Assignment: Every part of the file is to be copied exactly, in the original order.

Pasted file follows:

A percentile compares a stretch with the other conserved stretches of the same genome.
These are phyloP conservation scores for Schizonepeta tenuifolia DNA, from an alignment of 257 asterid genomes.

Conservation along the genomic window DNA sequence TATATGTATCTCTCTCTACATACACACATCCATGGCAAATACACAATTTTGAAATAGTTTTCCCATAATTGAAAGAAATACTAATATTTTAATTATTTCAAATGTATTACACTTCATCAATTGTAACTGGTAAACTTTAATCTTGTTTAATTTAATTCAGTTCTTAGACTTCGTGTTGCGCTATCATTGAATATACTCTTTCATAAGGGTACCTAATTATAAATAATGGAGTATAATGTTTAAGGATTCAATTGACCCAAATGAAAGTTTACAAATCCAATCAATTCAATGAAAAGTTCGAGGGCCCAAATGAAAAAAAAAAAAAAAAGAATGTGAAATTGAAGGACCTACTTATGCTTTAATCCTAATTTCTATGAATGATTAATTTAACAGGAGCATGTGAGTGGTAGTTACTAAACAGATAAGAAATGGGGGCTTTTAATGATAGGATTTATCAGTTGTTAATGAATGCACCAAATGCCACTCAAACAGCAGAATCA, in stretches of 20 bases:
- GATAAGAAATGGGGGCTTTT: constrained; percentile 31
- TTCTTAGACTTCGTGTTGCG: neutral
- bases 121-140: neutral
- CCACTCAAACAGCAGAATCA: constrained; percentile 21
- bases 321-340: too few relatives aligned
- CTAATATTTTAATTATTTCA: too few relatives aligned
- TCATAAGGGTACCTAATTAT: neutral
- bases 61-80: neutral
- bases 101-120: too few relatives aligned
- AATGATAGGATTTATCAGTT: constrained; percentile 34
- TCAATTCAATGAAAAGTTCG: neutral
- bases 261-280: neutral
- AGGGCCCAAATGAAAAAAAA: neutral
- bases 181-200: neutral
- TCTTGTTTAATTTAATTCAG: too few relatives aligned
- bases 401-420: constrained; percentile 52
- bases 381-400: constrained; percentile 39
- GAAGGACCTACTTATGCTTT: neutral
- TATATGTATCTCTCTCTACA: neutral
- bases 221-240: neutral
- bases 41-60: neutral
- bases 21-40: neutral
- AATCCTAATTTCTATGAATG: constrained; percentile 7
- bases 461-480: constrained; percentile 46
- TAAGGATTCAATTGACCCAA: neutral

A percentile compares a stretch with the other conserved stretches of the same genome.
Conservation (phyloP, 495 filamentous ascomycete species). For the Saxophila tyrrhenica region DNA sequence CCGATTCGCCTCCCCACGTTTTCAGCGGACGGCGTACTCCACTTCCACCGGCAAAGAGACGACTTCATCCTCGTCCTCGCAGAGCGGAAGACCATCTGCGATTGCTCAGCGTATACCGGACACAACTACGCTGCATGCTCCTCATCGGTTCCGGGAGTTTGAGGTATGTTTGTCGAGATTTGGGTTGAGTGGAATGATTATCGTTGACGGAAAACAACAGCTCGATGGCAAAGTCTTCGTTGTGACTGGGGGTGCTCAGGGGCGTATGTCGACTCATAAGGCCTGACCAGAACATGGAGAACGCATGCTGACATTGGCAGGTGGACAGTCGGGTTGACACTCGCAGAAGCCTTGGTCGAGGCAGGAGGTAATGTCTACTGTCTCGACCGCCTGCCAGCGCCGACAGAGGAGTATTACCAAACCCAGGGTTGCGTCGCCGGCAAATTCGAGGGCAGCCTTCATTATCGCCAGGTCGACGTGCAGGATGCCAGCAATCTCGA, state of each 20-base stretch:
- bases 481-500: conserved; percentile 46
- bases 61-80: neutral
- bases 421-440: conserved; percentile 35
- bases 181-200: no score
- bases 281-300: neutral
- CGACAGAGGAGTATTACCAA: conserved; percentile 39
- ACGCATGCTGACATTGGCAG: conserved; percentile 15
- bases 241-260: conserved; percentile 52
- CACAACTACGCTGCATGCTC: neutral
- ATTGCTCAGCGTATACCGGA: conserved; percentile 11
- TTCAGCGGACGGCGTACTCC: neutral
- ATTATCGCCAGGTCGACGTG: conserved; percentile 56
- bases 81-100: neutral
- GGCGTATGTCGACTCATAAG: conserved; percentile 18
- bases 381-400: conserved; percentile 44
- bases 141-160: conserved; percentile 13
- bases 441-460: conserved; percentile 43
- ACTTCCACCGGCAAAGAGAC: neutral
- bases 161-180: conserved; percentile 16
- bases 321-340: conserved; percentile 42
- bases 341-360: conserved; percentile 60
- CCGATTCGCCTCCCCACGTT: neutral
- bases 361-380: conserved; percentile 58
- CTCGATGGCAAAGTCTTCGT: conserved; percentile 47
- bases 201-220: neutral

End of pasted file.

A percentile compares a stretch with the other conserved stretches of the same genome.
These are phyloP conservation scores for Schizonepeta tenuifolia DNA, from an alignment of 257 asterid genomes.

Conservation along the genomic window DNA sequence TATATGTATCTCTCTCTACATACACACATCCATGGCAAATACACAATTTTGAAATAGTTTTCCCATAATTGAAAGAAATACTAATATTTTAATTATTTCAAATGTATTACACTTCATCAATTGTAACTGGTAAACTTTAATCTTGTTTAATTTAATTCAGTTCTTAGACTTCGTGTTGCGCTATCATTGAATATACTCTTTCATAAGGGTACCTAATTATAAATAATGGAGTATAATGTTTAAGGATTCAATTGACCCAAATGAAAGTTTACAAATCCAATCAATTCAATGAAAAGTTCGAGGGCCCAAATGAAAAAAAAAAAAAAAAGAATGTGAAATTGAAGGACCTACTTATGCTTTAATCCTAATTTCTATGAATGATTAATTTAACAGGAGCATGTGAGTGGTAGTTACTAAACAGATAAGAAATGGGGGCTTTTAATGATAGGATTTATCAGTTGTTAATGAATGCACCAAATGCCACTCAAACAGCAGAATCA, in stretches of 20 bases:
- GATAAGAAATGGGGGCTTTT: constrained; percentile 31
- TTCTTAGACTTCGTGTTGCG: neutral
- bases 121-140: neutral
- CCACTCAAACAGCAGAATCA: constrained; percentile 21
- bases 321-340: too few relatives aligned
- CTAATATTTTAATTATTTCA: too few relatives aligned
- TCATAAGGGTACCTAATTAT: neutral
- bases 61-80: neutral
- bases 101-120: too few relatives aligned
- AATGATAGGATTTATCAGTT: constrained; percentile 34
- TCAATTCAATGAAAAGTTCG: neutral
- bases 261-280: neutral
- AGGGCCCAAATGAAAAAAAA: neutral
- bases 181-200: neutral
- TCTTGTTTAATTTAATTCAG: too few relatives aligned
- bases 401-420: constrained; percentile 52
- bases 381-400: constrained; percentile 39
- GAAGGACCTACTTATGCTTT: neutral
- TATATGTATCTCTCTCTACA: neutral
- bases 221-240: neutral
- bases 41-60: neutral
- bases 21-40: neutral
- AATCCTAATTTCTATGAATG: constrained; percentile 7
- bases 461-480: constrained; percentile 46
- TAAGGATTCAATTGACCCAA: neutral

A percentile compares a stretch with the other conserved stretches of the same genome.
Conservation (phyloP, 495 filamentous ascomycete species). For the Saxophila tyrrhenica region DNA sequence CCGATTCGCCTCCCCACGTTTTCAGCGGACGGCGTACTCCACTTCCACCGGCAAAGAGACGACTTCATCCTCGTCCTCGCAGAGCGGAAGACCATCTGCGATTGCTCAGCGTATACCGGACACAACTACGCTGCATGCTCCTCATCGGTTCCGGGAGTTTGAGGTATGTTTGTCGAGATTTGGGTTGAGTGGAATGATTATCGTTGACGGAAAACAACAGCTCGATGGCAAAGTCTTCGTTGTGACTGGGGGTGCTCAGGGGCGTATGTCGACTCATAAGGCCTGACCAGAACATGGAGAACGCATGCTGACATTGGCAGGTGGACAGTCGGGTTGACACTCGCAGAAGCCTTGGTCGAGGCAGGAGGTAATGTCTACTGTCTCGACCGCCTGCCAGCGCCGACAGAGGAGTATTACCAAACCCAGGGTTGCGTCGCCGGCAAATTCGAGGGCAGCCTTCATTATCGCCAGGTCGACGTGCAGGATGCCAGCAATCTCGA, state of each 20-base stretch:
- bases 481-500: conserved; percentile 46
- bases 61-80: neutral
- bases 421-440: conserved; percentile 35
- bases 181-200: no score
- bases 281-300: neutral
- CGACAGAGGAGTATTACCAA: conserved; percentile 39
- ACGCATGCTGACATTGGCAG: conserved; percentile 15
- bases 241-260: conserved; percentile 52
- CACAACTACGCTGCATGCTC: neutral
- ATTGCTCAGCGTATACCGGA: conserved; percentile 11
- TTCAGCGGACGGCGTACTCC: neutral
- ATTATCGCCAGGTCGACGTG: conserved; percentile 56
- bases 81-100: neutral
- GGCGTATGTCGACTCATAAG: conserved; percentile 18
- bases 381-400: conserved; percentile 44
- bases 141-160: conserved; percentile 13
- bases 441-460: conserved; percentile 43
- ACTTCCACCGGCAAAGAGAC: neutral
- bases 161-180: conserved; percentile 16
- bases 321-340: conserved; percentile 42
- bases 341-360: conserved; percentile 60
- CCGATTCGCCTCCCCACGTT: neutral
- bases 361-380: conserved; percentile 58
- CTCGATGGCAAAGTCTTCGT: conserved; percentile 47
- bases 201-220: neutral